CALGON is a licensed trade name. ENickels@nucalgon.com wrote: Paul, I confirmed late yesterday with Janet that she has the check for you. Any problems, etc. please don't hesitate to get in touch with me. Ed Nickels Nu-Calgon Wholesaler Inc. is not responsible for errors or omissions in this e-mail message. Any personal comments made in this e-mail does not reflect the views of Nu-Calgon Wholesaler Inc. If you are not the intended recipient, please note that any dissemination, distribution or copying of this communication is strictly prohibited and delete this message from your computer.

Paul Guzzardo <paulguzzardo1@yahoo.com>

To Ed Nickels <ENickels@nucalgon.com> cc Subject “buildbetterbarrel�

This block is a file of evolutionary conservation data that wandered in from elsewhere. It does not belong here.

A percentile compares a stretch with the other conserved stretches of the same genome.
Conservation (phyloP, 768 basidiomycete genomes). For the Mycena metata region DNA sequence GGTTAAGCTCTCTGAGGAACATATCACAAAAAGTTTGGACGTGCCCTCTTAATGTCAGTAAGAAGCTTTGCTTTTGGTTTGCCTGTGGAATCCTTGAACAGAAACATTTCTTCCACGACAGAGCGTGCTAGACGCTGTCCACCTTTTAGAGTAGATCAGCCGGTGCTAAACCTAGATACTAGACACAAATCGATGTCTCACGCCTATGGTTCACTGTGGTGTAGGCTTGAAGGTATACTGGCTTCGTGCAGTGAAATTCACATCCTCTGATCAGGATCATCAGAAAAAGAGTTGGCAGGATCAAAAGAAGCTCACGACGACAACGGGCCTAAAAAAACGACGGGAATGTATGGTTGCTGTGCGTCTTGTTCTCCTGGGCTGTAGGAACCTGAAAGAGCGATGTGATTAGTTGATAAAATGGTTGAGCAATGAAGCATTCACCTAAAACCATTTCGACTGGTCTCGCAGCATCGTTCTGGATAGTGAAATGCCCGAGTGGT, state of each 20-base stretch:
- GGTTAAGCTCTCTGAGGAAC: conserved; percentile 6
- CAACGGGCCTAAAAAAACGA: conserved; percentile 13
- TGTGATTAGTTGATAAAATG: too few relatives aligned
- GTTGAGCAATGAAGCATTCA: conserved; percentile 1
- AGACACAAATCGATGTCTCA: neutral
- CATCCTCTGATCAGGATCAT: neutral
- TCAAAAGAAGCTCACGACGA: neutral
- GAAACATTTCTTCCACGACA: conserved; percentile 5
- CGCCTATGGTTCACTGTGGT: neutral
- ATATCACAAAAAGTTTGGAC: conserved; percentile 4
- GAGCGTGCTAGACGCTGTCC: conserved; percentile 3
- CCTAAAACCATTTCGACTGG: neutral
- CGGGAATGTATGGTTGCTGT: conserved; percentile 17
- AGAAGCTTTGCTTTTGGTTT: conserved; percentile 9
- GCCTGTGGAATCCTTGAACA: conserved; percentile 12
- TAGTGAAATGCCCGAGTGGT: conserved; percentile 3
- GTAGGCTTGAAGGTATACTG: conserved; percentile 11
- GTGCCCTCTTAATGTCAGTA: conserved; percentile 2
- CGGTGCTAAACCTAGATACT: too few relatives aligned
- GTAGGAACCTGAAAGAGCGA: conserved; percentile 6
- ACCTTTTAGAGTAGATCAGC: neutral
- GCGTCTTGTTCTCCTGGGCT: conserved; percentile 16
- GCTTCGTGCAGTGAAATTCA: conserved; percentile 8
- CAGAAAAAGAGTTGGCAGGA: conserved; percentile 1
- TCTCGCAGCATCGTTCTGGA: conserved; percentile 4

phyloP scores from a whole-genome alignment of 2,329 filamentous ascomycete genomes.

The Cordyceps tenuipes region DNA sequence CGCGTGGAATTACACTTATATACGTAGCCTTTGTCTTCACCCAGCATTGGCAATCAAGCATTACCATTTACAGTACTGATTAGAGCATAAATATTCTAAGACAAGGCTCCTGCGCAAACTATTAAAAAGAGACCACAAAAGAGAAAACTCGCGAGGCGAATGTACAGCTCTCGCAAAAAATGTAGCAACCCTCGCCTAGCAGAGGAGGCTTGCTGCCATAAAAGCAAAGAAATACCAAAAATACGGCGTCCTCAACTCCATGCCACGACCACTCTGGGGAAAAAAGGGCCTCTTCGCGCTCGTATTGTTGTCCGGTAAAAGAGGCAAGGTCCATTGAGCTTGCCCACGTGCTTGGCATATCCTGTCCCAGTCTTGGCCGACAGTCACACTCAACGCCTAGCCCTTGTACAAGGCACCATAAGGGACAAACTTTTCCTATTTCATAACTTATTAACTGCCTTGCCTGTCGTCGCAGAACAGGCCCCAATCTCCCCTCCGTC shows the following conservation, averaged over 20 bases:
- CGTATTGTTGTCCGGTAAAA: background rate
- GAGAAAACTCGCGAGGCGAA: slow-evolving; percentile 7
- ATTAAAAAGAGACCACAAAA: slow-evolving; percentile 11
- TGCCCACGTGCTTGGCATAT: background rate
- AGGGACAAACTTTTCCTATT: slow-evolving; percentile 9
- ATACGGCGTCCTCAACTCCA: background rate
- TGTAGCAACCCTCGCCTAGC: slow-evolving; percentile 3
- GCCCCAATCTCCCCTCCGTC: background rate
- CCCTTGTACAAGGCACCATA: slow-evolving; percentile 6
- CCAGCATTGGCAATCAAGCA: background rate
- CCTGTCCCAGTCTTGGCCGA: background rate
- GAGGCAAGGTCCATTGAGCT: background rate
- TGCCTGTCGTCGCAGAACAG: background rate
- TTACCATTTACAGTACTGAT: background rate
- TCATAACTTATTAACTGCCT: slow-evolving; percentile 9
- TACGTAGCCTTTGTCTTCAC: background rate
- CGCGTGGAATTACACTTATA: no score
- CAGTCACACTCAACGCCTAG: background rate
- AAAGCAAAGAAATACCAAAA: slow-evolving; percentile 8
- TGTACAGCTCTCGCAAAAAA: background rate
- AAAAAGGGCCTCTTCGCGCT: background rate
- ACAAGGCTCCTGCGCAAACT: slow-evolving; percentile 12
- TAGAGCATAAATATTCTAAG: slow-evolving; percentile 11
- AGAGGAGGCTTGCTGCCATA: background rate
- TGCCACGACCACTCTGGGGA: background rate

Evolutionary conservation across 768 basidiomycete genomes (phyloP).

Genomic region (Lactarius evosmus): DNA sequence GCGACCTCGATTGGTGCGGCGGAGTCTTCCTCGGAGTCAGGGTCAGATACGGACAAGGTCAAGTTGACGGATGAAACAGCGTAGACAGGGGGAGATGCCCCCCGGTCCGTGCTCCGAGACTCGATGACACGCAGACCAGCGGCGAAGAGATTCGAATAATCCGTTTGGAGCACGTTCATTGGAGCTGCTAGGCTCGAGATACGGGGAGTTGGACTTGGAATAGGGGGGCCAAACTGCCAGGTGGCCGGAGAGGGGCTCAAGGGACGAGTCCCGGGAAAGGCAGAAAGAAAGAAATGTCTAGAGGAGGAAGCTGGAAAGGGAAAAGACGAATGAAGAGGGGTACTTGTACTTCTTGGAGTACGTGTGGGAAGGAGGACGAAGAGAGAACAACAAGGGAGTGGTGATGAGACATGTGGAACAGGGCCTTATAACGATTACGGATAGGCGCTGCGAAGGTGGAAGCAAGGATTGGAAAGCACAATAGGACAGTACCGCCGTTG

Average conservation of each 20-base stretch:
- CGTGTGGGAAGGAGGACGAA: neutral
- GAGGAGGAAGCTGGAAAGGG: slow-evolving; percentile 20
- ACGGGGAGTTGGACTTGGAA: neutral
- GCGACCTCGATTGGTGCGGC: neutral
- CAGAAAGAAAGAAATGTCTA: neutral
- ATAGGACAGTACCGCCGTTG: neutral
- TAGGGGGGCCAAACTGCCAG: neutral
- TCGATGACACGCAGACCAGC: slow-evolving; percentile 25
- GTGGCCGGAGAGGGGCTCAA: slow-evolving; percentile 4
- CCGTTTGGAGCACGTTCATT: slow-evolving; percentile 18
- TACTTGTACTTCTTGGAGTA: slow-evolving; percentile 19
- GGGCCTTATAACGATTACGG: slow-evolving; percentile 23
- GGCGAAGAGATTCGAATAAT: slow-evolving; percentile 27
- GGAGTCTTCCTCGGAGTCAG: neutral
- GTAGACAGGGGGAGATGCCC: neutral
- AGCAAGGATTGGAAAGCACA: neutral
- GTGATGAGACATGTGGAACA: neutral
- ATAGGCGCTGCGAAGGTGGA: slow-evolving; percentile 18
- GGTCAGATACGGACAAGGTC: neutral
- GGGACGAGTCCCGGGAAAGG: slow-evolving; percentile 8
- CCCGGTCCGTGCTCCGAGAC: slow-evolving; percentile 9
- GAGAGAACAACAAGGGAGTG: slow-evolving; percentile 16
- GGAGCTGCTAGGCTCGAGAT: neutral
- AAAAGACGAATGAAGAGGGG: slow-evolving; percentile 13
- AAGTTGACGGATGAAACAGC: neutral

Mr. Nickels   This is confirm our conversation this afternoon in which you requested a legal memorandum regarding the use of remixed Steam Boat Willy fragments in the â€œFrom the Benchâ€� segment  of â€œbuildbetterbarrelâ€�. I will prepare a short memorandum regarding the segment and the fair use doctrine. I will email it to you later this week.   It is also my understanding that you are contacting Janet Watson regarding the 3rd  quarter disbursement/ billing of $2500 and that a check can be picked up tomorrow.   And of coures thank you for continued support of what I believe will be an important documentary. paul Nu­Calgon Wholesaler Inc., 2008 Altom Ct., St. Louis, MO 63146, is not responsible for errors or omissions in this e­mail message. Any personal comments made in this e­mail do not reflect the views of Nu­Calgon Wholesaler Inc. If you are not the intended recipient, please note that any dissemination, distribution or copying of this communication is strictly prohibited and delete this message from your computer. If you wish to not receive future e­mails from Nu­Calgon Wholesaler Inc. reply to the sender and put "delete" in the subject line. CALGON is a licensed trade name.